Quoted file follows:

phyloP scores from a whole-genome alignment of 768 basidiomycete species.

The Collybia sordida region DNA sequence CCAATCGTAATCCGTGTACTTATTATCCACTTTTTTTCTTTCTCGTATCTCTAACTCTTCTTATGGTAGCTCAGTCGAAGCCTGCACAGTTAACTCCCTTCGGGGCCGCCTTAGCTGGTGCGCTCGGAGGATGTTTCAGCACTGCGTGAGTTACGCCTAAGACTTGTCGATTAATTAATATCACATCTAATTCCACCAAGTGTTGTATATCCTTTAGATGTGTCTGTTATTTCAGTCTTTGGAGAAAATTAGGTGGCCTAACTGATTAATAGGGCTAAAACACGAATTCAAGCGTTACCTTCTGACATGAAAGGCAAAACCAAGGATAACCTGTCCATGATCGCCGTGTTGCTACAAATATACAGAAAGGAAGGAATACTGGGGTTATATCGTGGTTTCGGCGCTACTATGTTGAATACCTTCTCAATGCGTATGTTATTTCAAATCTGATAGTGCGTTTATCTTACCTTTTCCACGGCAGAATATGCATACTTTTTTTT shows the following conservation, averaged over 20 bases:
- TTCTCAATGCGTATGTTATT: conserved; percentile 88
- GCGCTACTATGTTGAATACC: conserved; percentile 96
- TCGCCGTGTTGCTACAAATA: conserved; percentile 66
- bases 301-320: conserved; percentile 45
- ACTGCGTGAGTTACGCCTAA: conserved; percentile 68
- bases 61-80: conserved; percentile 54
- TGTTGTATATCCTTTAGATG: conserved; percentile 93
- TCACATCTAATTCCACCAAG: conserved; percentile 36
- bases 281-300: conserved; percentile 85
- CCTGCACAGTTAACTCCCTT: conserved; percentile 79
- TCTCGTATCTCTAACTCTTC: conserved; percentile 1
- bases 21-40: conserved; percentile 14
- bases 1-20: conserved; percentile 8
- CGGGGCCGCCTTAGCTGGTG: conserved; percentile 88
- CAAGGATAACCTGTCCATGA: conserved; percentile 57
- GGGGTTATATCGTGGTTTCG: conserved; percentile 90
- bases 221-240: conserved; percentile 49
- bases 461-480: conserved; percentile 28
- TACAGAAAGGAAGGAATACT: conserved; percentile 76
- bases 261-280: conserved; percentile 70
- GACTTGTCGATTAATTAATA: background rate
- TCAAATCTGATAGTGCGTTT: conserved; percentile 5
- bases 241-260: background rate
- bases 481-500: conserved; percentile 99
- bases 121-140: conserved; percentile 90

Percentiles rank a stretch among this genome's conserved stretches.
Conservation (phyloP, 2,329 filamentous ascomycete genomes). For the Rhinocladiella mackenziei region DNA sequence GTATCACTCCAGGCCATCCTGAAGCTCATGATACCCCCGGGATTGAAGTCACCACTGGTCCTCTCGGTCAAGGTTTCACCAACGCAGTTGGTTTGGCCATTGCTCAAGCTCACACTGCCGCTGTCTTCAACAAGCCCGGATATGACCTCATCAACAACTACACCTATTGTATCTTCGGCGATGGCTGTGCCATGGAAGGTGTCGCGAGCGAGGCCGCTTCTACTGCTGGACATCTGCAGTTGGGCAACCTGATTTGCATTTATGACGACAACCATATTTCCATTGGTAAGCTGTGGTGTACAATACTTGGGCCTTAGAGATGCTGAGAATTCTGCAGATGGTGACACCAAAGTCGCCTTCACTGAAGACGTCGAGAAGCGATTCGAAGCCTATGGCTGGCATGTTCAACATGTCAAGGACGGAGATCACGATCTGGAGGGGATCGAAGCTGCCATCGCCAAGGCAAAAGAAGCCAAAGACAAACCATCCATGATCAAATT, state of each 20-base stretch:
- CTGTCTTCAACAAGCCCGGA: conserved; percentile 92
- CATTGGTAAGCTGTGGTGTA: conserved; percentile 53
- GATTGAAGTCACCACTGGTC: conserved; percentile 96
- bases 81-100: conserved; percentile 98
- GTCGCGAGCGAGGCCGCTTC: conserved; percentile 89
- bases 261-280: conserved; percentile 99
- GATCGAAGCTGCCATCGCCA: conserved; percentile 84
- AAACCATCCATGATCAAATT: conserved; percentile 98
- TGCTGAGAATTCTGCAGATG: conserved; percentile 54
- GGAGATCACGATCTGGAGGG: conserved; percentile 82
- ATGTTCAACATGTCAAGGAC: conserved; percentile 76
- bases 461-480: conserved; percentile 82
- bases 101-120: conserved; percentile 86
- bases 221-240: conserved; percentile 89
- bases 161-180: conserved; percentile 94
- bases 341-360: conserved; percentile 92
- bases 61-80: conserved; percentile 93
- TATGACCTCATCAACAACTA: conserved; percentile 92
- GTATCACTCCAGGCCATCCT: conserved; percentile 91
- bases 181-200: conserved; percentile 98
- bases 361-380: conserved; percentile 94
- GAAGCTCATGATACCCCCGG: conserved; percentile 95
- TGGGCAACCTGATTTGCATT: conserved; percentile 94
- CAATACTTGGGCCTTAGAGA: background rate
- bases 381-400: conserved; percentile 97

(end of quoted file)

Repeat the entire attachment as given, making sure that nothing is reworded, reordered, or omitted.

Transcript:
phyloP scores from a whole-genome alignment of 768 basidiomycete species.

The Collybia sordida region DNA sequence CCAATCGTAATCCGTGTACTTATTATCCACTTTTTTTCTTTCTCGTATCTCTAACTCTTCTTATGGTAGCTCAGTCGAAGCCTGCACAGTTAACTCCCTTCGGGGCCGCCTTAGCTGGTGCGCTCGGAGGATGTTTCAGCACTGCGTGAGTTACGCCTAAGACTTGTCGATTAATTAATATCACATCTAATTCCACCAAGTGTTGTATATCCTTTAGATGTGTCTGTTATTTCAGTCTTTGGAGAAAATTAGGTGGCCTAACTGATTAATAGGGCTAAAACACGAATTCAAGCGTTACCTTCTGACATGAAAGGCAAAACCAAGGATAACCTGTCCATGATCGCCGTGTTGCTACAAATATACAGAAAGGAAGGAATACTGGGGTTATATCGTGGTTTCGGCGCTACTATGTTGAATACCTTCTCAATGCGTATGTTATTTCAAATCTGATAGTGCGTTTATCTTACCTTTTCCACGGCAGAATATGCATACTTTTTTTT shows the following conservation, averaged over 20 bases:
- TTCTCAATGCGTATGTTATT: conserved; percentile 88
- GCGCTACTATGTTGAATACC: conserved; percentile 96
- TCGCCGTGTTGCTACAAATA: conserved; percentile 66
- bases 301-320: conserved; percentile 45
- ACTGCGTGAGTTACGCCTAA: conserved; percentile 68
- bases 61-80: conserved; percentile 54
- TGTTGTATATCCTTTAGATG: conserved; percentile 93
- TCACATCTAATTCCACCAAG: conserved; percentile 36
- bases 281-300: conserved; percentile 85
- CCTGCACAGTTAACTCCCTT: conserved; percentile 79
- TCTCGTATCTCTAACTCTTC: conserved; percentile 1
- bases 21-40: conserved; percentile 14
- bases 1-20: conserved; percentile 8
- CGGGGCCGCCTTAGCTGGTG: conserved; percentile 88
- CAAGGATAACCTGTCCATGA: conserved; percentile 57
- GGGGTTATATCGTGGTTTCG: conserved; percentile 90
- bases 221-240: conserved; percentile 49
- bases 461-480: conserved; percentile 28
- TACAGAAAGGAAGGAATACT: conserved; percentile 76
- bases 261-280: conserved; percentile 70
- GACTTGTCGATTAATTAATA: background rate
- TCAAATCTGATAGTGCGTTT: conserved; percentile 5
- bases 241-260: background rate
- bases 481-500: conserved; percentile 99
- bases 121-140: conserved; percentile 90

Percentiles rank a stretch among this genome's conserved stretches.
Conservation (phyloP, 2,329 filamentous ascomycete genomes). For the Rhinocladiella mackenziei region DNA sequence GTATCACTCCAGGCCATCCTGAAGCTCATGATACCCCCGGGATTGAAGTCACCACTGGTCCTCTCGGTCAAGGTTTCACCAACGCAGTTGGTTTGGCCATTGCTCAAGCTCACACTGCCGCTGTCTTCAACAAGCCCGGATATGACCTCATCAACAACTACACCTATTGTATCTTCGGCGATGGCTGTGCCATGGAAGGTGTCGCGAGCGAGGCCGCTTCTACTGCTGGACATCTGCAGTTGGGCAACCTGATTTGCATTTATGACGACAACCATATTTCCATTGGTAAGCTGTGGTGTACAATACTTGGGCCTTAGAGATGCTGAGAATTCTGCAGATGGTGACACCAAAGTCGCCTTCACTGAAGACGTCGAGAAGCGATTCGAAGCCTATGGCTGGCATGTTCAACATGTCAAGGACGGAGATCACGATCTGGAGGGGATCGAAGCTGCCATCGCCAAGGCAAAAGAAGCCAAAGACAAACCATCCATGATCAAATT, state of each 20-base stretch:
- CTGTCTTCAACAAGCCCGGA: conserved; percentile 92
- CATTGGTAAGCTGTGGTGTA: conserved; percentile 53
- GATTGAAGTCACCACTGGTC: conserved; percentile 96
- bases 81-100: conserved; percentile 98
- GTCGCGAGCGAGGCCGCTTC: conserved; percentile 89
- bases 261-280: conserved; percentile 99
- GATCGAAGCTGCCATCGCCA: conserved; percentile 84
- AAACCATCCATGATCAAATT: conserved; percentile 98
- TGCTGAGAATTCTGCAGATG: conserved; percentile 54
- GGAGATCACGATCTGGAGGG: conserved; percentile 82
- ATGTTCAACATGTCAAGGAC: conserved; percentile 76
- bases 461-480: conserved; percentile 82
- bases 101-120: conserved; percentile 86
- bases 221-240: conserved; percentile 89
- bases 161-180: conserved; percentile 94
- bases 341-360: conserved; percentile 92
- bases 61-80: conserved; percentile 93
- TATGACCTCATCAACAACTA: conserved; percentile 92
- GTATCACTCCAGGCCATCCT: conserved; percentile 91
- bases 181-200: conserved; percentile 98
- bases 361-380: conserved; percentile 94
- GAAGCTCATGATACCCCCGG: conserved; percentile 95
- TGGGCAACCTGATTTGCATT: conserved; percentile 94
- CAATACTTGGGCCTTAGAGA: background rate
- bases 381-400: conserved; percentile 97